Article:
Friday, August 14, 2009

From director Allison Shoemaker

When people make ‘noir-esque’ movies today, what they mean is that they look like film noir, or the dialogue is similar in rhythm and cadence -- essentially, they’re talking about style. There are a lot of remarkable movies that fall into this category. I was entertained as hell by 'Kiss Kiss Bang Bang’ and ‘Brick.’ ‘L.A. Confidential’ and ‘The Man Who Wasn’t There’ are both beautifully shot and incredibly evocative of the genre. Here’s the thing, though: when film noir movies were being made, it wasn’t just about the style. That was a huge part of it, yes, but so was moral ambiguity and characters that refuse to inhabit a world in which one can be truly good or purely evil. The movies we now call film noir were about failed redemption, about what it is to be unable or unwilling to assert your own destiny and avoid damnation. They were about the clever banter, certainly, but also about what happens in the air between the words. When I started to think about what contemporary examples we have of that fundamental aspect of the noir tradition, a scene popped into my mind.

At the risk of sounding like an entry in ‘Stuff White People Like,’ I have to say -- I think The Wire might be the best show in the history of television. At the very least, it’s the closest thing to film noir we’ve seen this decade. As a result, it’s been on my mind a lot lately. (Fellow fans can listen for the theme song in ‘Heist Play’.) A lot of factors went in to making The Wire what it was -- talented writers, a devoted, adventurous and mostly unknown cast, a network brave enough to produce a show where the most heroic character is a gay stick-up boy who only robs drug dealers and lives by a code. This is a show you actually have to learn how to watch. You expect it to be one thing, and it’s not. It’s more. It’s a novel. It’s an epic.

I can’t exactly say I’ve stolen things from ‘The Wire’ for ‘Heist’, but it has certainly informed my work. When Katie Canavan and I started talking about Dietrich, we talked about cops who want but aren’t sure how to be more, and I was thinking of poor Beadie Russell. When Josh Davis was working to find how exactly Nick is altered when he’s drinking, Jimmy McNulty was swimming in booze through my head. When I talk, or rhapsodize, really, to my cast about the amazing things Mitch does with language, with such simple words and the great meaning they convey, I think of that scene where D’Angelo Barksdale teaches Bodie and Wallace and Poot about how chess works using the drug trade to communicate the ideas, and the total lack of expression on each of their faces as they begin to talk about the pawns. And when I want to remind myself to think about the remarkable things you can do with great characters and great actors, I think about that amazing scene in season one when McNulty and the Bunk go to investigate a crime scene that was royally botched by the first set of police who looked it over, and figure the whole damn crime out, and talk it through and figure it out, and they only ever say ‘f*ck’ and its many derivatives. Talk about inventiveness.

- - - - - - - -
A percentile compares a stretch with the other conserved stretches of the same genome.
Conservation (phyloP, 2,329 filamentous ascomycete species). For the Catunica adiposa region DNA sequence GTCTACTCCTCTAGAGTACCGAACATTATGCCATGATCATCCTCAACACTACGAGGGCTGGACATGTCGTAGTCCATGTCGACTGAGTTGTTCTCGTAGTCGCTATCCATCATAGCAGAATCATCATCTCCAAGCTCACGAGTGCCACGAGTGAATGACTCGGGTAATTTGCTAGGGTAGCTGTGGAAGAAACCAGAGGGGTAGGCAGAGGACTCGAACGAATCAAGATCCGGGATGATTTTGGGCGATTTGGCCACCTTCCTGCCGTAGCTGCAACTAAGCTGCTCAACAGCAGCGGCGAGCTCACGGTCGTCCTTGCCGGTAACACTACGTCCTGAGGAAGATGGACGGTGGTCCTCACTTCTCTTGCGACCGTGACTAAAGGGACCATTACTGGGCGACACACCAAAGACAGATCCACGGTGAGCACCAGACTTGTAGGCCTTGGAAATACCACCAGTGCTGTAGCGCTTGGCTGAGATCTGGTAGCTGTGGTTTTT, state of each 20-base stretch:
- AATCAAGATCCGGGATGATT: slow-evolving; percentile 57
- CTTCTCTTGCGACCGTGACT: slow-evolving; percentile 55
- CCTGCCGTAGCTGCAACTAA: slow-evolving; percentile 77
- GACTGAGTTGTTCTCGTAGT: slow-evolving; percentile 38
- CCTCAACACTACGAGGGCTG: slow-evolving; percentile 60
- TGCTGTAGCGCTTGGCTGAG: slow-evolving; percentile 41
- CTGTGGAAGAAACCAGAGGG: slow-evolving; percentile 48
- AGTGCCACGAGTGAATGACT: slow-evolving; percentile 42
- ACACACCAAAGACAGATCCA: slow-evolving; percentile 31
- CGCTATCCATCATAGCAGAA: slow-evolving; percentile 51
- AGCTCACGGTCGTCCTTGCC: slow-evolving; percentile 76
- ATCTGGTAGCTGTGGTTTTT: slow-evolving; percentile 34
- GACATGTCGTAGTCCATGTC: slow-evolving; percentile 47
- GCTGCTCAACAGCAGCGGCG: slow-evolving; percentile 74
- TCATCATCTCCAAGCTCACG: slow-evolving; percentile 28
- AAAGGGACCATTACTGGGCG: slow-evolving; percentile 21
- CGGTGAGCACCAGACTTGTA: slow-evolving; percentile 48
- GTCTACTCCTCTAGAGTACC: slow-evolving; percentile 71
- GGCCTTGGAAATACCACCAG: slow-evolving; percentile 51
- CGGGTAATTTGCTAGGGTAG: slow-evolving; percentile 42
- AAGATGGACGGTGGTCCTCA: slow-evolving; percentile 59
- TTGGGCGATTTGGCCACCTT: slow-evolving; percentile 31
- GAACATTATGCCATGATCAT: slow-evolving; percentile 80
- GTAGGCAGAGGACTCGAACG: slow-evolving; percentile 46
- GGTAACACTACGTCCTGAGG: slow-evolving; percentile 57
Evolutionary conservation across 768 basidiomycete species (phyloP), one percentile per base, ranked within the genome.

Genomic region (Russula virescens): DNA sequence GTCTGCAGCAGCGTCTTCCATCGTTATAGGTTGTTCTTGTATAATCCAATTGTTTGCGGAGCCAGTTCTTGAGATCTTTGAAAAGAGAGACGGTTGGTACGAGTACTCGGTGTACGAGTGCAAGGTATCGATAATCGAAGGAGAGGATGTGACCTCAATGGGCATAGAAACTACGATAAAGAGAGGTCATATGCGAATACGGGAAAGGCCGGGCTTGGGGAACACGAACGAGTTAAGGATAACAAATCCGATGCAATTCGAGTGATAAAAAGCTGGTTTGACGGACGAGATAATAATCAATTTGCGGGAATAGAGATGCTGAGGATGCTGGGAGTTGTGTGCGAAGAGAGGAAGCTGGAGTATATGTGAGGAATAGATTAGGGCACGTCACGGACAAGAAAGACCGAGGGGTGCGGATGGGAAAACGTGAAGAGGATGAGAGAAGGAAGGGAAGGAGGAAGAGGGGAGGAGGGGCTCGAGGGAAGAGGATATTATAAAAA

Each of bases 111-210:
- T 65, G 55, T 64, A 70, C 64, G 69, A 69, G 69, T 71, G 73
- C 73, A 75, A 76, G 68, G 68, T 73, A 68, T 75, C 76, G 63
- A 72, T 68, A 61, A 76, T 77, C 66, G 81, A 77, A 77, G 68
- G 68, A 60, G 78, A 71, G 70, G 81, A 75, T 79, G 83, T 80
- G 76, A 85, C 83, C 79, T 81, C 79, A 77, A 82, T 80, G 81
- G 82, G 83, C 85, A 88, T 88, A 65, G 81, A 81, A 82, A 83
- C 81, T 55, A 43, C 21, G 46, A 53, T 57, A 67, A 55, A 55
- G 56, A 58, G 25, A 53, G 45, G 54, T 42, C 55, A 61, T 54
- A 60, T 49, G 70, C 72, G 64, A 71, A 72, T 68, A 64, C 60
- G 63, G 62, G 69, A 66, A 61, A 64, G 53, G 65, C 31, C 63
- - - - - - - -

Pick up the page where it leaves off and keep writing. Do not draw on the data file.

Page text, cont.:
We’re a few days out from opening now. We’re close enough to opening that I am just now getting around to writing this thing I’ve been so stoked about writing. We’ve found the props (or most of them) and fitted the costumes and taped the floors. We’ve emptied a 12-pack of Old Style and need to empty many many cans of Coors Light in the next few days (for props, I swear). We’ve gotten it done. It’s a terrifying and exhilarating feeling.

It’s been a real privilege to work on ‘Heist Play’. I’ve known many of the people involved for many years, and hope to know the new ones for many more. (Katie Canavan stole my blog idea -- but how many Odes to Starbird or Melton or Stulik can one blog take? Anthem of Hornreich and Dean, perhaps?) We of The Ruckus are so fortunate to be working with such a remarkable cast and crew, and I can’t wait for the world at large to see the remarkable work they’ve been doing. I’m proud and inspired and humbled and wildly entertained. Not a bad deal, if you ask me.

Last but far from least, I’m so lucky to be working elbow to elbow with Mitch Vermeersch again. In a world of style-but-no-substance, Mitch creates these truly original plays that never fail to surprise. In ‘Heist Play’, Mitch gets to convey his love of film noir through Nick, and the passion and fascination he feels is so clearly conveyed that it cant’ help but be contagious. His braveness in breaking rules of structure and in allowing characters to be ugly people who do ugly things has created a genuinely unique work of art that has inspired me to be better and do more, and has done the same for our remarkable cast. I can’t wait for ya’ll to see it.

Back to work. Oh my wow, I hate and love scene changes. But mostly hate. But mostly love.

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